Nutanix Calm – a deeper look from an automation consultant perspective (Part 2)

This post will be the second post on Nutanix Calm and will build up on my first post which can be found here: if you missed it.


In the last post we only created a virtual machine without any customization. In this post we will install additional packages and add an SSH Key for login to the VM.

Let’s go back to our previously created Blueprint. On the left site we have the tab “Package”. Choose this, give the Package a Name and use “Configure install”


What you will see is that beside the LinuxServer Icon a new Icon will open up. Here we choose “+ Task” to create some modifications during the VM build process.


On the left site you must configure some values. You provide a name, choose what you want to do (I want to execute a Shell Script), and take the Credentials you need to access the VM. In the script section you past your script (Linux Bash programming in my case) which you want to execute.

My script for example looks like this:


cat <<'EOF' > /etc/resolv.conf

# Generated by NetworkManager





yum -y update

yum -y install net-tools traceroute bind-utils

First, I declare my script as bash script (line 1). Then I change the DNS Server configuration (line 2 to 7) and update everything on my VM and then install some tools like dig, traceroute and so on for my virtual machine.

When you are finished, save the Blueprint and give it a try for a run.

In the Audit Section of the Application you can take a look at your installation and configuration. As you will see the new generated section InstallSoftware will also be there as point. You can see what the Output of the section is. When you click on the Small window in the market red rectangle you can pop up a bigger window with the output.

On the button you can also have a look at the created script.

In the next step we will insert an SSH Key. This key can be insert from the user wo execute the Blueprint. So, let’s go back to our Blueprint. Here we go the the “Service” Section from our Service. There we insert a Name for the Variable (in my case SSHKey) and a default value. It is important that you activate the “Runtime” checkbox. We want the SSHKey auf our user, not the default and so the user can insert “his” key.


When we are finished with the variable we add a “Task”. This task we use to insert the SSH Key into the authorized_keys field for a specific account (I am lacy so I use the root account. For security reason I would not recommend this in production….)


The script itself is also a Linux Bash script and easy.


mkdir /root/.ssh

touch /root/.ssh/authorized_keys

echo "@@{SSHKey}@@" >> /root/.ssh/authorized_keys


In the first line we declare the script as a Linux Bash script. The second line create the necessary directory and the third line creates the file. In the last line we insert something in the create file……

Did you recommend the “@@{SSHKey}@@ in the last line? What’s that for a strange value?
In Calm variables which we use in script are market with “@@{VALUE}@@” so in our case that means we take the value of the before created Variable and replace the “@@{SSHKey}@@” field with the content.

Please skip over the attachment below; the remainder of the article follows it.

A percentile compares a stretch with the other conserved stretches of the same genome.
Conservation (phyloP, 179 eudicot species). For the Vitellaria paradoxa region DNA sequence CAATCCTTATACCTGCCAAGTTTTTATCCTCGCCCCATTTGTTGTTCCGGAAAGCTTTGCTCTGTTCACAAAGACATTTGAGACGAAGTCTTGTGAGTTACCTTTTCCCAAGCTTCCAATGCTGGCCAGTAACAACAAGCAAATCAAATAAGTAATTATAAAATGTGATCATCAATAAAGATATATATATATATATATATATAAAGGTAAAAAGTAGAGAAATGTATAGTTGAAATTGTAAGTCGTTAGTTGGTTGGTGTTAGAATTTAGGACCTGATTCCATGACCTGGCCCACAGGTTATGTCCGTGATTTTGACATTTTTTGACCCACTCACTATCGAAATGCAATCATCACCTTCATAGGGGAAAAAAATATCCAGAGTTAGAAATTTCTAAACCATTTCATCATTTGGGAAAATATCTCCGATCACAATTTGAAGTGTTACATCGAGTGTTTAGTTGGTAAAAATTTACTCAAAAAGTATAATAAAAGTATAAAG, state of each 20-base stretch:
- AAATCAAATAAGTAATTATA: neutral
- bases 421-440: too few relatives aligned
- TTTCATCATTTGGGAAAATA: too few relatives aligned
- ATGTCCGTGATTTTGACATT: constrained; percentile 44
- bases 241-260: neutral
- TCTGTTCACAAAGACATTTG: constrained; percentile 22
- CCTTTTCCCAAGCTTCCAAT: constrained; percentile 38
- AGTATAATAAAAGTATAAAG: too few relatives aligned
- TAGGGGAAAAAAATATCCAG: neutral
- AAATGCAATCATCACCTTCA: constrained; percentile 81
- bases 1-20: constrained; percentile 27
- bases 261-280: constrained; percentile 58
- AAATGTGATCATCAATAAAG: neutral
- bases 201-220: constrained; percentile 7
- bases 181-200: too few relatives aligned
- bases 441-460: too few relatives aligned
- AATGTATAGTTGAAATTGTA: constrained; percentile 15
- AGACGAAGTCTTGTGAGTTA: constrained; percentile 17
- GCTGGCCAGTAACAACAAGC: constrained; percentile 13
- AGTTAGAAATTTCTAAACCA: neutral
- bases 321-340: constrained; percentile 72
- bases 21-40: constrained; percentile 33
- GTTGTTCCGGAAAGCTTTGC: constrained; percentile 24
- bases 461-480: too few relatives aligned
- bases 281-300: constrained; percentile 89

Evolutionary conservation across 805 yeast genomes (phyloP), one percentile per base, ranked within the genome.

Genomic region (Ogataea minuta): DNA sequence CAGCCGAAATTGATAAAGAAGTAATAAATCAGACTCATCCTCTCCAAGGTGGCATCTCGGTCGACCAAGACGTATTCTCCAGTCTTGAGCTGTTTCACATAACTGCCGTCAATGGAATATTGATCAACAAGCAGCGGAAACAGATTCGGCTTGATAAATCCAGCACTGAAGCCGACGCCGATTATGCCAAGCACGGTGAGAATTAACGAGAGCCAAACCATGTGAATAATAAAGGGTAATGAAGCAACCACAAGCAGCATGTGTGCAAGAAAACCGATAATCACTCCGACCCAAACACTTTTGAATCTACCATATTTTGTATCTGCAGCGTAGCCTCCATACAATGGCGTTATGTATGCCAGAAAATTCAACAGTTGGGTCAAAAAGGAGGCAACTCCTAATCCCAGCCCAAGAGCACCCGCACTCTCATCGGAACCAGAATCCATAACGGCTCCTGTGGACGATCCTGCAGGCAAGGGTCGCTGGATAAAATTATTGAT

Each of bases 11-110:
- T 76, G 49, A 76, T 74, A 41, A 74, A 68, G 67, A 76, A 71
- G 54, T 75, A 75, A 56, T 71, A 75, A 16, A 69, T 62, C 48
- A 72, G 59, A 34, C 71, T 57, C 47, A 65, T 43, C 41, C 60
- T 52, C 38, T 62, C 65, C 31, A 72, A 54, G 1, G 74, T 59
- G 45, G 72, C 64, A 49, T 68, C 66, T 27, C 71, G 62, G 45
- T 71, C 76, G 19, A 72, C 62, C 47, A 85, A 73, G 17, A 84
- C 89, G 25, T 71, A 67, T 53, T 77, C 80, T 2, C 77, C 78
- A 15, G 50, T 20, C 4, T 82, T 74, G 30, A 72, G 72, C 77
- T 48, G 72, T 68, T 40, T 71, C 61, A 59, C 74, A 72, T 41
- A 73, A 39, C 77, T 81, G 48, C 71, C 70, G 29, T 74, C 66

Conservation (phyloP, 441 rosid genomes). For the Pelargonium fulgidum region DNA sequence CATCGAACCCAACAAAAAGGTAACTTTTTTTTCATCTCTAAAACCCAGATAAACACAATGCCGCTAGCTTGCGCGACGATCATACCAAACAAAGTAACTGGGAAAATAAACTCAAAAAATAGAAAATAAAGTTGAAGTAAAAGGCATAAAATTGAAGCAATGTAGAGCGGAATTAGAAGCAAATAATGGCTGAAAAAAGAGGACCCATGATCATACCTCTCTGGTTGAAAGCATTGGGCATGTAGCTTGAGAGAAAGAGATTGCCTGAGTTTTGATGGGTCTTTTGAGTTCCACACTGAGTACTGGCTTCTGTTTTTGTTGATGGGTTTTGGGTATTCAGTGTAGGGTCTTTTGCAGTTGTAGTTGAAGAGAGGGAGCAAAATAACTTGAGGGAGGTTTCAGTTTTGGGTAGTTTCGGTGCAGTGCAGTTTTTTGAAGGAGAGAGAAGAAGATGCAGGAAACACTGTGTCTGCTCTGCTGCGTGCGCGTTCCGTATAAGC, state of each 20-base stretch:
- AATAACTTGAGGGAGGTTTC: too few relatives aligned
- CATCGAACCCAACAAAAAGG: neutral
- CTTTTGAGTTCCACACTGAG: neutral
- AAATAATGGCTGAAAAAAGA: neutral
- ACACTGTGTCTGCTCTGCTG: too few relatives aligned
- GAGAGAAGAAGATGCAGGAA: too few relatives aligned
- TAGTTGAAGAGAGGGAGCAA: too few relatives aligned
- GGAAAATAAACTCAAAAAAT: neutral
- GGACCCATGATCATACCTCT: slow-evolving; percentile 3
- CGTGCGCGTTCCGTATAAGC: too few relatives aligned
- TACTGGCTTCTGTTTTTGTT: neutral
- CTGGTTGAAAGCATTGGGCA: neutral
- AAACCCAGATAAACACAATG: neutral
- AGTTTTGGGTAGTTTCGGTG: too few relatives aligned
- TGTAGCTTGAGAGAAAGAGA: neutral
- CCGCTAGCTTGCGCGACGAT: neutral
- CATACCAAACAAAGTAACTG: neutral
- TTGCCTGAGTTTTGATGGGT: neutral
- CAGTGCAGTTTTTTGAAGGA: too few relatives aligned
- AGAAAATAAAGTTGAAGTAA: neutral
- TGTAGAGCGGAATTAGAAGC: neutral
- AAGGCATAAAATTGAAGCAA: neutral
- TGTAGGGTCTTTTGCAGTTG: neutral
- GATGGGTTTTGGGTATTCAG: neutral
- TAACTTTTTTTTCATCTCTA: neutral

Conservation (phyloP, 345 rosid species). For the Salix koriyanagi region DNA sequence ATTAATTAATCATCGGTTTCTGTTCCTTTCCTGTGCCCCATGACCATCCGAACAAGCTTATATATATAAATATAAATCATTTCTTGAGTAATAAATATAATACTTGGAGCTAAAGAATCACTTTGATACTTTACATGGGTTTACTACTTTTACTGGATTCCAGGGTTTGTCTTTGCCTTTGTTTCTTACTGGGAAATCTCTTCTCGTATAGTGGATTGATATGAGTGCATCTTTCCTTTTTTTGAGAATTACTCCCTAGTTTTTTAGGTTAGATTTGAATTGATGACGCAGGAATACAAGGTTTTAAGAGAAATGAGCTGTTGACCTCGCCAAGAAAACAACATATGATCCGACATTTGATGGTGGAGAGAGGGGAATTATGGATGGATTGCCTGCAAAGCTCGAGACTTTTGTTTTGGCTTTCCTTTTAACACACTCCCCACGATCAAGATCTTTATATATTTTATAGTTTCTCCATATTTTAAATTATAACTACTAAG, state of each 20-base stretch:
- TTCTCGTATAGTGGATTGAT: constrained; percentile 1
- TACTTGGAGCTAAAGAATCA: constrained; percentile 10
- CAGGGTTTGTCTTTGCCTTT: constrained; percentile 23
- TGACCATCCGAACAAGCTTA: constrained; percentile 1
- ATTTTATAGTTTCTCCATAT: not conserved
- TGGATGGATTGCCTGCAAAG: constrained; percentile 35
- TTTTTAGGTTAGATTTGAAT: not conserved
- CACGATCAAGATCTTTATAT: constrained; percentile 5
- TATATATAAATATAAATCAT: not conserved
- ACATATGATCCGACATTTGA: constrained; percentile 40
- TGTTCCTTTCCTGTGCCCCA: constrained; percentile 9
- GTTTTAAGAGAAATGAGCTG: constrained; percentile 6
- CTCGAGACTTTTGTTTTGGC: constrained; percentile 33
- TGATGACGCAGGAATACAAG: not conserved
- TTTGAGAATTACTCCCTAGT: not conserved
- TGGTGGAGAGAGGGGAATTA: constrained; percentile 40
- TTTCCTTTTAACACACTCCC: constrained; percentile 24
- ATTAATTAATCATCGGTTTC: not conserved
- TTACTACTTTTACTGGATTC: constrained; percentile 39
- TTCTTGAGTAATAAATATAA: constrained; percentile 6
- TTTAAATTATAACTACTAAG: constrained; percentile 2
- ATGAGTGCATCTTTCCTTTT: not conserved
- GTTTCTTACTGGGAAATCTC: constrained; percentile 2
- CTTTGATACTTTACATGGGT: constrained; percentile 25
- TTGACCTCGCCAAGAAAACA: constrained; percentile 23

One note why I used a new task and not placed the script in the first task we already did. From my point of view, I would recommend to create a new task for every goal which I want to reach. I personally thing that debugging is much easier in this case because we can see what went wrong (in which script). The next thing for me is, that even on script maybe doesn’t function like expected we still have the chance to access the VM and fix it during life time.

After we are done with our script, save the Blueprint and Launch the VM. When we are on the Blueprint just open the “Configuration” part and insert the SSH Key which you want to access the VM without password.


When everything works like expected you can login in your VM via SSH. If not, take a look in the Audit section.

As you can see the start with calm is very easy and there are a lot of things we can be done with calm.

During my “play around” with Calm I found some things which must be improved within Calm or limit Calm at the moment:

  • Calm is limited to Nutanix, vSphere-Cluster and Cloud Solutions. So, some customers still have to use a second solution for their automation need.
  • You cannot export created Blueprint and import them with all needed scripts, variables and images. With our easy Blueprint that is not a big issue but when you create a Blueprint with plenty of variables there is a “room” for mistakes and typos.
  • At the moment Calm has some limitations to work with for example ServiceNow and so on.

Some Ideas for Calm for future functions / extension:

  1. RFE: Blueprint Full Backup with images, scripts, cloudinit etc. à Provide a central repository in PC to make things re-usable: cloudinit, sysprep, scripts, images etc.
  1. RFE: DNS-Update Feature when VXLAN-DHCP from PE assigns IP-address à Autofill connection URL after application deployment (aka openshift) in the app description
  2. RFE: Integration of 3rd-Party config-mgmt tools like git, puppet, chef etc. in the GUI (dropdown menu, not via scripts) à Make existing scripts / tools / 3rd-party development re-useable
  3. RFE: Must-have: Native container integration to push CALM! No customer with an existing automation or configuration solution will switch to CALM without that feature.
  4. RFE: VM customization options with cloudinit for linux and sysprep for windows delivered as one-click/dropdown options in CALM (forgot that in the call)


If you can life with this limitations Calm is a good choice to start automation in your Nutanix environment.